How BIM Facilitates Complex Design and What Glaziers Should Know

By Jordan Scott

It’s no secret that 3D modeling has transformed the design and construction industries, streamlining the way information is shared among architects, general contractors and specialty trade contractors such as glaziers. Software programs such as BIM 360, Grasshopper, Revit and Rhino are facilitating the construction of highly complex building facades. Some projects even have 3D modeling requirements.

While some contract glaziers use this software regularly, not everyone does. And while 3D modeling isn’t necessary for all glazing projects, the industry increasingly is moving in that direction. Some industry professionals say if glazing contractors don’t get involved in building information modeling (BIM) soon, they could get left behind.

Design Reality

Architects can use 3D modeling software to create complex geometries. However, it’s important for the design team to have an understanding of constructability and repeatability. Jaydon Serbousek, design department manager for Permasteelisa North America of Windsor, Conn., says it’s important to study the geometry and find aspects of the design that can be repeated to make the façade easier and more cost effective to fabricate and install.

For example, Permasteelisa was involved in a project that appears to have a twisting façade. Srinidhi Murali, building information designer for Permasteelisa, explains that the design of the first ten floors is repeated to create this effect.

“It involves mixing and matching unique designs to create something that looks brilliant,” she says.

Permasteelisa project design manager Emily Carr recommends that, if possible, a glazing contractor get access to the design team’s 3D models early on to be able to understand the design intent and assist in making the design achievable.

Improved Workflow

Glazing contractors also can utilize 3D modeling software internally to better coordinate with other trades or to collaborate with architects early on. Some companies, such as Permasteelisa, include 3D models in their submittals.

“It’s not always a contractual requirement but you want to make sure you’re getting the most benefit out of the process,” says Carr. “Subcontractors need to take a more active role to see the benefits fully.”

Murali explains that it can be harrowing to overlay drawings from other trades to find design clashes. BIM software makes it easier to coordinate with other trades and ensure that everyone has the same information.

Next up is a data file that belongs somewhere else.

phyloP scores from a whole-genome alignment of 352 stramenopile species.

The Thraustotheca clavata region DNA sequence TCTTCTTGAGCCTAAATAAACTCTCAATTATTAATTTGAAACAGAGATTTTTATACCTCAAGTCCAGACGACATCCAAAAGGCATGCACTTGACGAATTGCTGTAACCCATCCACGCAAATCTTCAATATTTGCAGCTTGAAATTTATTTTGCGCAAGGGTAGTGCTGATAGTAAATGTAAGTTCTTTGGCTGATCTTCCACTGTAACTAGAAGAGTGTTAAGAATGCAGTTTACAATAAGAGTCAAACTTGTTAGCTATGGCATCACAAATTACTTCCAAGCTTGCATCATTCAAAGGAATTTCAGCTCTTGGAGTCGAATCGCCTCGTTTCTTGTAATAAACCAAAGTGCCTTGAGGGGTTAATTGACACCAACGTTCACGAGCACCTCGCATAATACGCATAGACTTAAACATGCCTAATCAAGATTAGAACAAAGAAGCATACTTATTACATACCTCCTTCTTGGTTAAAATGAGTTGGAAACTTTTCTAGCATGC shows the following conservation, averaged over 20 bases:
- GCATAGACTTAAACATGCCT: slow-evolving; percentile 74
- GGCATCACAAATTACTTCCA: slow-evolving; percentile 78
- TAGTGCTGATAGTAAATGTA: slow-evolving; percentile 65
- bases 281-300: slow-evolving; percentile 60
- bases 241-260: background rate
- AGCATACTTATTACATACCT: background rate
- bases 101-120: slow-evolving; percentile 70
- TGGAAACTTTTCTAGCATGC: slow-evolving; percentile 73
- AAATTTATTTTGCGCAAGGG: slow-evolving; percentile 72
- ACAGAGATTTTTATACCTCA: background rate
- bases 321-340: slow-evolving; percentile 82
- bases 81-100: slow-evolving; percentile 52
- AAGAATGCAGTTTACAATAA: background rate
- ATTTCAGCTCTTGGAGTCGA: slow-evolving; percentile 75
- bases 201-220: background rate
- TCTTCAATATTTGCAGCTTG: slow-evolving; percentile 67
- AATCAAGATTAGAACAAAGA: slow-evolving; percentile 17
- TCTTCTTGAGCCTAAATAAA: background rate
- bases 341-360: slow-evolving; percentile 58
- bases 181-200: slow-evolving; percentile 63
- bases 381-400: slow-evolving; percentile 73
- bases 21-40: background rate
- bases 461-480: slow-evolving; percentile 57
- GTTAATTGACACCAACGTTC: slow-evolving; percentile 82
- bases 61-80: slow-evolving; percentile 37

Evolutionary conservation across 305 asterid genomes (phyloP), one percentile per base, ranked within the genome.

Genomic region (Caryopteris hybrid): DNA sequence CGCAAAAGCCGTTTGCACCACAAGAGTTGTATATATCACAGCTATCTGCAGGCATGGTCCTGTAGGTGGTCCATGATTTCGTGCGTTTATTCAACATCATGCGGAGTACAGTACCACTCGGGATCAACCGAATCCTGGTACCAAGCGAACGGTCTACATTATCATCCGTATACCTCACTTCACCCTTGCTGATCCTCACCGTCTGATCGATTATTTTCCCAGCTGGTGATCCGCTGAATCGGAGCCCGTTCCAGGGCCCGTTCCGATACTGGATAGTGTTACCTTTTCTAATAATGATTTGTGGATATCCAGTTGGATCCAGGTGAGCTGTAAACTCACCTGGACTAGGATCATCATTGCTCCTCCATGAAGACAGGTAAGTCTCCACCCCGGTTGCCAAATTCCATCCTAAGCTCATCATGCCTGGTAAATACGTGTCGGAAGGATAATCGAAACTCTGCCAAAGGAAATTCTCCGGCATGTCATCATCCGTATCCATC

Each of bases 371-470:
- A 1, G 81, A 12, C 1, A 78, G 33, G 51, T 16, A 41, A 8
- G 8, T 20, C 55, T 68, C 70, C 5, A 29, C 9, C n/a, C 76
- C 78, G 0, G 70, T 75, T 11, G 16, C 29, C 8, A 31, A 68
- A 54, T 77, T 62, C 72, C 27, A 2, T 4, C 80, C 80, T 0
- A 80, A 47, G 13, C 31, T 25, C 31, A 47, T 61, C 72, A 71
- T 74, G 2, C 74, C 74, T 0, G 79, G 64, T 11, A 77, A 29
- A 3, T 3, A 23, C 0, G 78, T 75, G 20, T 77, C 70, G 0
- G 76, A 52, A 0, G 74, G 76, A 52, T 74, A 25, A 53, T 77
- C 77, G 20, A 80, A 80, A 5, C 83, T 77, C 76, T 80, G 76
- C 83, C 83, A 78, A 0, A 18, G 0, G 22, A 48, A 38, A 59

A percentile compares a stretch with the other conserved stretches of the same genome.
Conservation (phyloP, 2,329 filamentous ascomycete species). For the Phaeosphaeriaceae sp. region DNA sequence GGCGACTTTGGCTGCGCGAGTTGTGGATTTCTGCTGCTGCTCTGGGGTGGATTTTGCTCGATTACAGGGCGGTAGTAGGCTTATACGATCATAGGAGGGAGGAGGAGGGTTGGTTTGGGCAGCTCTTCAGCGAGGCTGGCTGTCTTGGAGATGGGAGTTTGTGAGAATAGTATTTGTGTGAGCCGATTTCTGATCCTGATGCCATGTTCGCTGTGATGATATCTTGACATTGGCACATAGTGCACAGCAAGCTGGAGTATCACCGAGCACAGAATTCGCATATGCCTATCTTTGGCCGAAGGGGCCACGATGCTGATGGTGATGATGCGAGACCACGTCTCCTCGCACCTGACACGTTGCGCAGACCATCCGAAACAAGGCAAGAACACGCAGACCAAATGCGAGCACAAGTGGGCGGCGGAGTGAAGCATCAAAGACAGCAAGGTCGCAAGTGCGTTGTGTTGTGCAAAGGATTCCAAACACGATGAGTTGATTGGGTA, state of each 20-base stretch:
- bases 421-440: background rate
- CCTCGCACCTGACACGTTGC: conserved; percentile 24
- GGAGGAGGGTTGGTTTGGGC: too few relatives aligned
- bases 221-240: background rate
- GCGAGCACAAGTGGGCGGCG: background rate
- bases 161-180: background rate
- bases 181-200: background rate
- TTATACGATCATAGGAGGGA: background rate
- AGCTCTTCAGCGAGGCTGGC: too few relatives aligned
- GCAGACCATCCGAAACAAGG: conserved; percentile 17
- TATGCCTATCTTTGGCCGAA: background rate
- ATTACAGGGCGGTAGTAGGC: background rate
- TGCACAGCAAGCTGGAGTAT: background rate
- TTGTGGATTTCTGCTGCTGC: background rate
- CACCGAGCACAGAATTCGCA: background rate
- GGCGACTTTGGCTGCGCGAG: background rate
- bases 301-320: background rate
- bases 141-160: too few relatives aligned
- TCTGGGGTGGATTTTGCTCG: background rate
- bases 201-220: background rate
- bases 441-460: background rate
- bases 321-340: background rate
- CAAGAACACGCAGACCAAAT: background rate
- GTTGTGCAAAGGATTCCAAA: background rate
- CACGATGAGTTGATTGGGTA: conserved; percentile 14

“You might find something in 3D that you didn’t see previously in 2D,” she says.

Carr explains that, while not as much of a problem as it was ten years ago, there are occasions where other subcontractors don’t have access to 3D modeling. It is usually the general contractor’s responsibility to identify design clashes, but Permasteelisa reviews the 3D models of adjacent trades as well as 2D contract drawings when necessary to bring any issues to light as early as possible.

Lisa Rammig, director for London-based Eckersley O‘Callaghan & Partners (EOC), says 3D modeling software helps her company better understand a project’s materials both from a geometrical and analytical standpoint. This understanding facilitates increasingly complex façade design.

However, there can be challenges when using BIM technology. Rammig’s company has run into some complexities when deciding how much detail to include in a model. If there’s too much detail it can be difficult to compute. EOC typically works around this by having two different sets of information. One set goes into the overall architectural model that is quantifying components of a façade. That information can be used for pricing and the contractor’s general understanding such as the mullion sizes, the amount of glass, the types of materials, etc.

“The other side includes 3D information or details that are important for more complex façade geometries to be able to build and understand them,” says Rammig. “We tend to have 3D models of interfaces and details to understand and design both areas. But this isn’t translated in its entire complexity into the larger BIM model. But it could be used by contractors to develop their details.”

Rammig explains that, long term, she’d like to see 3D modeling used more like a product than a prototype. This could allow facades to be customized using software based on a catalogue of components.

“This would make the whole process easier for those involved,” she says.

Fabrication Benefits

While BIM has many benefits for glazing contractors, it also can be a useful tool for fabricators. Joan Tarrús, marketing director for Barcelona-based Cricursa, says his company uses BIM fi les to control fabrication for large complex projects. This can be especially useful for the projects involving complex curved glass geometries.